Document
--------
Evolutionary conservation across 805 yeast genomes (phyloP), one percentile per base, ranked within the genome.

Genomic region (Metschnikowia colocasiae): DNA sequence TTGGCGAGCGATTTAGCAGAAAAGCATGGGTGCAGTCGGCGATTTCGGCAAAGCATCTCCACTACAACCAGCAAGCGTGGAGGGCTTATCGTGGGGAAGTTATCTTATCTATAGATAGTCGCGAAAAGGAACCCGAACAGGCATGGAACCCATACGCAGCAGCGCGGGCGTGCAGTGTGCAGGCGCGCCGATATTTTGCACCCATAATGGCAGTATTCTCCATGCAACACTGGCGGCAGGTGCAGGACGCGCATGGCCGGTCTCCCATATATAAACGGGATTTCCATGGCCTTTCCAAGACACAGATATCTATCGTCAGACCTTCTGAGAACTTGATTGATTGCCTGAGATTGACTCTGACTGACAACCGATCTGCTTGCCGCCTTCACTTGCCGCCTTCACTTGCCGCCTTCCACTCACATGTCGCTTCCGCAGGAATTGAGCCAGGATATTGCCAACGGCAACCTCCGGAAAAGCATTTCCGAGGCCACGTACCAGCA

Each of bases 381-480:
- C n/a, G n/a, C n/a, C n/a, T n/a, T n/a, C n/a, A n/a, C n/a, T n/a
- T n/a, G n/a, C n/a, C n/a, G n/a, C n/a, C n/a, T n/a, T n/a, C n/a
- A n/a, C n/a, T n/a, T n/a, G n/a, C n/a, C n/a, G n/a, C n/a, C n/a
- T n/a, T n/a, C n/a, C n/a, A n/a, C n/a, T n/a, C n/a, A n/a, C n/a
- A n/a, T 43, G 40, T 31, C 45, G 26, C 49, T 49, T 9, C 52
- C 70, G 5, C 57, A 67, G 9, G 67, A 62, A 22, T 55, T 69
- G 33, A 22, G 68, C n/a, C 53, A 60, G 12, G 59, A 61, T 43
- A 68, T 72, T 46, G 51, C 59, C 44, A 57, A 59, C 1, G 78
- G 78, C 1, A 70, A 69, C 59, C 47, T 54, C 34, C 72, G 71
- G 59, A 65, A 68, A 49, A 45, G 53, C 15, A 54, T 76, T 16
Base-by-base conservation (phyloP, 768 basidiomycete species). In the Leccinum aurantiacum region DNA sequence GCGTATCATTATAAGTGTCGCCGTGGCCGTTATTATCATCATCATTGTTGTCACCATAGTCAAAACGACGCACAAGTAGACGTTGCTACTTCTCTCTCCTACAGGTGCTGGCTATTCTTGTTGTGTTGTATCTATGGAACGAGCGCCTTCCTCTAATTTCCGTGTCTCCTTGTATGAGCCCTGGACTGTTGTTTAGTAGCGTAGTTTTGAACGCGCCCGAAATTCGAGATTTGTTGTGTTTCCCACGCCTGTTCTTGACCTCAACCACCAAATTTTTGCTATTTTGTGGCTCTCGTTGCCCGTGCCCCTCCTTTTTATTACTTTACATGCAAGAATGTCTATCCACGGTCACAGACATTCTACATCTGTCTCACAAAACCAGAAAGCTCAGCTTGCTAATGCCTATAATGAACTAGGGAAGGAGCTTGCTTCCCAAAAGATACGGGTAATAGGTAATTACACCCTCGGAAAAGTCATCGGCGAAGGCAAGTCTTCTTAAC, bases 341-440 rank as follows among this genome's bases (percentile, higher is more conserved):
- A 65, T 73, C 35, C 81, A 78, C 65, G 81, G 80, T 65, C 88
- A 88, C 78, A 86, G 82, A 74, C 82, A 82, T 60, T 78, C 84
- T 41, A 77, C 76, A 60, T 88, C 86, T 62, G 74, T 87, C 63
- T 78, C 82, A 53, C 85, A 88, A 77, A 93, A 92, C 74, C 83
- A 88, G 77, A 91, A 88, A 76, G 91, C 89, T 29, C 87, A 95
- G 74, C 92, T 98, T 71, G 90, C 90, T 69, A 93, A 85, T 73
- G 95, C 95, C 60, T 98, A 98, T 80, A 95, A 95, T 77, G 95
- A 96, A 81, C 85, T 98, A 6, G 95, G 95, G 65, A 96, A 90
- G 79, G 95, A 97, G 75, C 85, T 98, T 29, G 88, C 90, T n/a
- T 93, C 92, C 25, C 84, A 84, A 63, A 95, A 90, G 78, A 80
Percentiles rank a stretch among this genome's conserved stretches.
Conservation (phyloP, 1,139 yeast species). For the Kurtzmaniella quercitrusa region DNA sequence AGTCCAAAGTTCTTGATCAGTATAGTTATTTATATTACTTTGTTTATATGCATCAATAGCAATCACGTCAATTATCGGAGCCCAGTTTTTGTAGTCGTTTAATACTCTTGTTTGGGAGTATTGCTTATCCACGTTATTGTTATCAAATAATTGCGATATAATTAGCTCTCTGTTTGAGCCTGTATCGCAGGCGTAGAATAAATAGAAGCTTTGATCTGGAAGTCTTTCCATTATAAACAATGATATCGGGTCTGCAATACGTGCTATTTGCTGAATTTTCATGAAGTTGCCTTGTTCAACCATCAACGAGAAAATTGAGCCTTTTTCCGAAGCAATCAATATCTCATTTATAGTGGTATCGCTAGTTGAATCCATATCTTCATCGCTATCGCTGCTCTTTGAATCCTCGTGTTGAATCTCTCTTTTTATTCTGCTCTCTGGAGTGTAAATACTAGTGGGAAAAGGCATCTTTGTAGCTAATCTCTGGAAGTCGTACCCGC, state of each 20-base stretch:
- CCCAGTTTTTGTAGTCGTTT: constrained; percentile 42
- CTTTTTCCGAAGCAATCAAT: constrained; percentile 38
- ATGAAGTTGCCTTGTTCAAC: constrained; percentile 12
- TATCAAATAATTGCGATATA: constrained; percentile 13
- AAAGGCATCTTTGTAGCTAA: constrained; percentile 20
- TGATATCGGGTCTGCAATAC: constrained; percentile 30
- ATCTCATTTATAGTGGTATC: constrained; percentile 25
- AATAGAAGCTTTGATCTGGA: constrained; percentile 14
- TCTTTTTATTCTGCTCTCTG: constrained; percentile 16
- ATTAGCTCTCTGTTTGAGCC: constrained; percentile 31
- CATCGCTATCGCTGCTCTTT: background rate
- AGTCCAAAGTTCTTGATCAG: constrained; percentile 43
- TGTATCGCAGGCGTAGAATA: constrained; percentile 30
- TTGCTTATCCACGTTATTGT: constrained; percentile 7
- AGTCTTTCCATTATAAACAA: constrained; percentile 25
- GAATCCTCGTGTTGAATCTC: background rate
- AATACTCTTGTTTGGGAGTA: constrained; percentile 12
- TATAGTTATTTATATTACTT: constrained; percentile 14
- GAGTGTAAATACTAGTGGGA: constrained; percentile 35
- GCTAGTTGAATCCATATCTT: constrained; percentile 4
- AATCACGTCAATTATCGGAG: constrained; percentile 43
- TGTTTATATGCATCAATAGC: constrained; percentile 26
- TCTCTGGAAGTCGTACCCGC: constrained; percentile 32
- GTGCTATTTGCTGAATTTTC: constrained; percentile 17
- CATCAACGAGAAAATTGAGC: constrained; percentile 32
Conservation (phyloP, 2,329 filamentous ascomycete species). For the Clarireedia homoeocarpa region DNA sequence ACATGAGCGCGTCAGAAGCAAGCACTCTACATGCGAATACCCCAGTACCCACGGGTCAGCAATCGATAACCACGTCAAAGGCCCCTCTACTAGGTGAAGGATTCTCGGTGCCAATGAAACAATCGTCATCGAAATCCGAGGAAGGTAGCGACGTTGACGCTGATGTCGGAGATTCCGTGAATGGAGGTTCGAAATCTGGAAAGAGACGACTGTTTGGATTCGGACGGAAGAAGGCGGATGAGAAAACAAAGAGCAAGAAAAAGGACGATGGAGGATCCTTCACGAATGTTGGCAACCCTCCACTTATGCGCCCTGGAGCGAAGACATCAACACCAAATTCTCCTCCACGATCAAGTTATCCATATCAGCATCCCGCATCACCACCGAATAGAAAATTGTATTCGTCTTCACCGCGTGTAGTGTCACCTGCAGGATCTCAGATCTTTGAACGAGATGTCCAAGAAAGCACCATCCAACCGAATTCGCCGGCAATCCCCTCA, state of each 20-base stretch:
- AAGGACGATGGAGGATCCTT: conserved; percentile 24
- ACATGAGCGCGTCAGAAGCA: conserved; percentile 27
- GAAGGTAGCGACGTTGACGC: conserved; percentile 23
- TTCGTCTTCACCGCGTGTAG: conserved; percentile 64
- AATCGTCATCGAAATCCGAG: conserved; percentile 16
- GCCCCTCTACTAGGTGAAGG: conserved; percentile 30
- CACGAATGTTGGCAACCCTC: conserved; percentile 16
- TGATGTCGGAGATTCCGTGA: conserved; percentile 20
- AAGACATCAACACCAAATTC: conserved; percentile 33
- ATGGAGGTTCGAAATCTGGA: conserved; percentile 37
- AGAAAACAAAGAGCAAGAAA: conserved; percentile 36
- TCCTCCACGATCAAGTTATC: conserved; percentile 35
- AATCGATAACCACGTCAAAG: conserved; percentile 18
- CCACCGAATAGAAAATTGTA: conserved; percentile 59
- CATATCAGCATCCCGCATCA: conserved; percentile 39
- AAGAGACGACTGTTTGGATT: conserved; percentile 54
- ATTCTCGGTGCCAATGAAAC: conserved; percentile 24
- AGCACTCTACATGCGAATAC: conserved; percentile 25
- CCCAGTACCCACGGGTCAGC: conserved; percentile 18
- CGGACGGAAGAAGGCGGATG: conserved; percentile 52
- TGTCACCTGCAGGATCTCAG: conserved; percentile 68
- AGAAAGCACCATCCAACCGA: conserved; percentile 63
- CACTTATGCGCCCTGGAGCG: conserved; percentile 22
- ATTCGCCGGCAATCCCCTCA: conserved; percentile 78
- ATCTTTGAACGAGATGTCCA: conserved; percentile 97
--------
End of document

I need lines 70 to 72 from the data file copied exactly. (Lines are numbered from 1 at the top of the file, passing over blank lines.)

- AGCACTCTACATGCGAATAC: conserved; percentile 25
- CCCAGTACCCACGGGTCAGC: conserved; percentile 18
- CGGACGGAAGAAGGCGGATG: conserved; percentile 52